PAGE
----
Are you wondering how to use a Haakaa? It seems like every new mom is talking about the Haakaa right?
That’s because this little gadget is a game-changer for breastfeeding moms to collect all of that precious milk.
Whether this is your first baby, second baby, or many-th baby, if you are a nursing mom and haven’t invested–by the way it costs less than lunch at your favorite salad place–in one yet, now is the time to do it!
You might have come across the Haakaa breast pump while researching the best baby essentials for your baby registry, or maybe a friend told you about how she used one to build up her freezer stash of milk.
Whatever brought you here, you have questions about the silicone pump and this article will tell you everything you need to know about how to use a Haakaa breast pump.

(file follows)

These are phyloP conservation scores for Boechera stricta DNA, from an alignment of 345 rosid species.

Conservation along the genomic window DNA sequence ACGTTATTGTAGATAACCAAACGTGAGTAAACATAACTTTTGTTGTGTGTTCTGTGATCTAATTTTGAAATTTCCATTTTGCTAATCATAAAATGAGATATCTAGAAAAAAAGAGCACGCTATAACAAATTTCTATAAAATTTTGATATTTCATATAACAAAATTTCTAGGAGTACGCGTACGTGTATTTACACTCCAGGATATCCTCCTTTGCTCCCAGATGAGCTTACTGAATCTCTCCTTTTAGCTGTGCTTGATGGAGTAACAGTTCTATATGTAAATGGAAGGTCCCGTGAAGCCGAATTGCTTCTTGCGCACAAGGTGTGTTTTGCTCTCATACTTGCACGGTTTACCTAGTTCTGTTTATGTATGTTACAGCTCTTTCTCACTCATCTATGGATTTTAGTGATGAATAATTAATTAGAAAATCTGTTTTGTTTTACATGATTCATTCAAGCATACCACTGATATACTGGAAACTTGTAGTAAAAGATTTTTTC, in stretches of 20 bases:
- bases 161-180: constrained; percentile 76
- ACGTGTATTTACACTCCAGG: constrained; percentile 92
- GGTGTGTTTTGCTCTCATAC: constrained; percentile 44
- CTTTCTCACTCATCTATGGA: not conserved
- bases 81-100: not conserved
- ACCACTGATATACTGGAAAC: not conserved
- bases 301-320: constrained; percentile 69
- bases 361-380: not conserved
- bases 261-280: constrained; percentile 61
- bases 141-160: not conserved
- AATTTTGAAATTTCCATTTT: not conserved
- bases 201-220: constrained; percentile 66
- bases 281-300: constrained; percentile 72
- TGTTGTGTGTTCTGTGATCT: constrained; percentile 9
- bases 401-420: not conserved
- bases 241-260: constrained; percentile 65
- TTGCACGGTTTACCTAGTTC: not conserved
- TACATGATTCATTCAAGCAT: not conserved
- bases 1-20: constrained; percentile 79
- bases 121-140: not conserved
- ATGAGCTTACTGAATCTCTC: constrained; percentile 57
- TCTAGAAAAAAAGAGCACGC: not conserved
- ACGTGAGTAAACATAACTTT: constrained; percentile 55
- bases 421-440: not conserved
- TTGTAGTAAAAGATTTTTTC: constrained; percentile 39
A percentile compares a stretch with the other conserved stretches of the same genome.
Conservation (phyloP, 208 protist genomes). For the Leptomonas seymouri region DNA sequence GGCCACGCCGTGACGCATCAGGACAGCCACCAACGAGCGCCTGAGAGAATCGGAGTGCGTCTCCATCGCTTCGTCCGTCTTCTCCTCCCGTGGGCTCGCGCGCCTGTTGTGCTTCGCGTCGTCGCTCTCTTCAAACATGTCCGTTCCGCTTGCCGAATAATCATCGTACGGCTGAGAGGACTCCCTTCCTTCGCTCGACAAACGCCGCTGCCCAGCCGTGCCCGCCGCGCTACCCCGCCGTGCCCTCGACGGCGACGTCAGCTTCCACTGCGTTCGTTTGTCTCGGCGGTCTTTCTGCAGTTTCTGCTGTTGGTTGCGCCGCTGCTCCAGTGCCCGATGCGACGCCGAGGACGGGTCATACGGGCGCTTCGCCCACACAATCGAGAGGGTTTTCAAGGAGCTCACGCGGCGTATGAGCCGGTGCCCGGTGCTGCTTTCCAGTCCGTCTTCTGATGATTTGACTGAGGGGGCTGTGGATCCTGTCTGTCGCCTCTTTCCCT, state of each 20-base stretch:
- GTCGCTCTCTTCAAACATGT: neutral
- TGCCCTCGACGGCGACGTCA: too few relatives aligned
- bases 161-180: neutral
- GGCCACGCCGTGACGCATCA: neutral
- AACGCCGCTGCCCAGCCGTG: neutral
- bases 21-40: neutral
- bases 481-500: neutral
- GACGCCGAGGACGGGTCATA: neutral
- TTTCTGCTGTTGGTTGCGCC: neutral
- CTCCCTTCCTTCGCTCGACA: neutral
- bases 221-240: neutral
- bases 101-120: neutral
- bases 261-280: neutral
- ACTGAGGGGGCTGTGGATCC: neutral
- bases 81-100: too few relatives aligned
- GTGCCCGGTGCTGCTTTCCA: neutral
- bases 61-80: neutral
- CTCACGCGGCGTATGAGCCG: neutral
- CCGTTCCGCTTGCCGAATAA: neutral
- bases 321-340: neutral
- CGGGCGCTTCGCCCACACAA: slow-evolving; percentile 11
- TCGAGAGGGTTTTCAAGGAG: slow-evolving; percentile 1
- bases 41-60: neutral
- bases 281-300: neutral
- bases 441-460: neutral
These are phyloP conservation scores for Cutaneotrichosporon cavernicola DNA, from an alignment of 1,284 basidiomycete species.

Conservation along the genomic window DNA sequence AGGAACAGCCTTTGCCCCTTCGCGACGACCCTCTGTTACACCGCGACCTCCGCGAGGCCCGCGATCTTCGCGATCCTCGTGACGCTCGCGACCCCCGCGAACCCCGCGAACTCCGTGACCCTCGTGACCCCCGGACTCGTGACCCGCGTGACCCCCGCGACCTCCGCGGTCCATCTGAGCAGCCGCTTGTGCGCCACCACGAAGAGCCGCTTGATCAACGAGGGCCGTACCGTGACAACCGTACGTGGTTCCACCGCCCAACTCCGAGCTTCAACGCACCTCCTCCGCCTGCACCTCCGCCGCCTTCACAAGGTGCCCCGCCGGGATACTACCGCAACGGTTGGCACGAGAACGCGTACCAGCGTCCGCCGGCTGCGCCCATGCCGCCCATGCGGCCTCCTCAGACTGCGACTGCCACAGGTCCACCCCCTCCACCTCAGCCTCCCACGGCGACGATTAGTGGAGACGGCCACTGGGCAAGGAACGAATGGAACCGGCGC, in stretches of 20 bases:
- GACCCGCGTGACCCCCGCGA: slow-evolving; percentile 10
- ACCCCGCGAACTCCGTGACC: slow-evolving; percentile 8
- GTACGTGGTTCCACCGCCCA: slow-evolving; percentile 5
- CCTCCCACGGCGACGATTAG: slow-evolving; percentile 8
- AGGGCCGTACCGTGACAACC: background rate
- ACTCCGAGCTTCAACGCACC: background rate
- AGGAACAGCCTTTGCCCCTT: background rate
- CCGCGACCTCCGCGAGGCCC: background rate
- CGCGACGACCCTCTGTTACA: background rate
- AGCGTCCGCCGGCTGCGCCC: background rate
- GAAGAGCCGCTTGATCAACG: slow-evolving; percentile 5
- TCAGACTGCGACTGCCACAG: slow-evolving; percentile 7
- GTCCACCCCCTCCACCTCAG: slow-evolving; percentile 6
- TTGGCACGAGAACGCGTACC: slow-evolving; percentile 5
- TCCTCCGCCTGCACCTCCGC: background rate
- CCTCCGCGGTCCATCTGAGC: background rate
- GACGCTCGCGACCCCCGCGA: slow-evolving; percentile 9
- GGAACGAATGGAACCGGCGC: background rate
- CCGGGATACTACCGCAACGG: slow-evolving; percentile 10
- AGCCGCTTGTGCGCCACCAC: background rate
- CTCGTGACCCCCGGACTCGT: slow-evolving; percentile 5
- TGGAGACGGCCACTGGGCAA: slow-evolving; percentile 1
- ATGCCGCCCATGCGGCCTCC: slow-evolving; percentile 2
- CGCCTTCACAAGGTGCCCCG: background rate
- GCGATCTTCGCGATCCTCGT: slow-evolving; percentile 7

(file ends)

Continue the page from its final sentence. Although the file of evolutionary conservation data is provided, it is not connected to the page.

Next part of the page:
Rest assured that I know everything there is to know about how to use a Haakaa breast pump because I researched and used it from day one on my 20-month breastfeeding journey.
Jump Ahead To:
What Is A Haakaa Breast Pump?
A Haakaa pump is a simple pump that has a ton of uses.
The Haakaa is made of a single piece of silicone. This is food-grade silicone that is safe for you and your baby.
It looks like a bottle with a flange on top.
It is only one part (great for cleaning and sterilizing!) and doesn’t require electricity or manual pumping.
The Haakaa is a hands-free manual breast pump.
You can easily toss your Haaakaa in your purse–oh wait–your diaper bag 😋.
The Haakaa was originally designed to catch milk from the opposite breast during the letdown when breastfeeding to avoid losing precious breastmilk to bras, t-shirts, or nursing pads.
What Is A Breast Milk Letdown?
If this is your first baby, or you are new to breastfeeding, the term letdown might be new to you.
You might be surprised to find out that when your baby first latches on to your breast during breastfeeding and starts sucking, no milk comes out!
Your baby actually needs to stimulate your breast for 15-90 seconds before the milk starts to flow.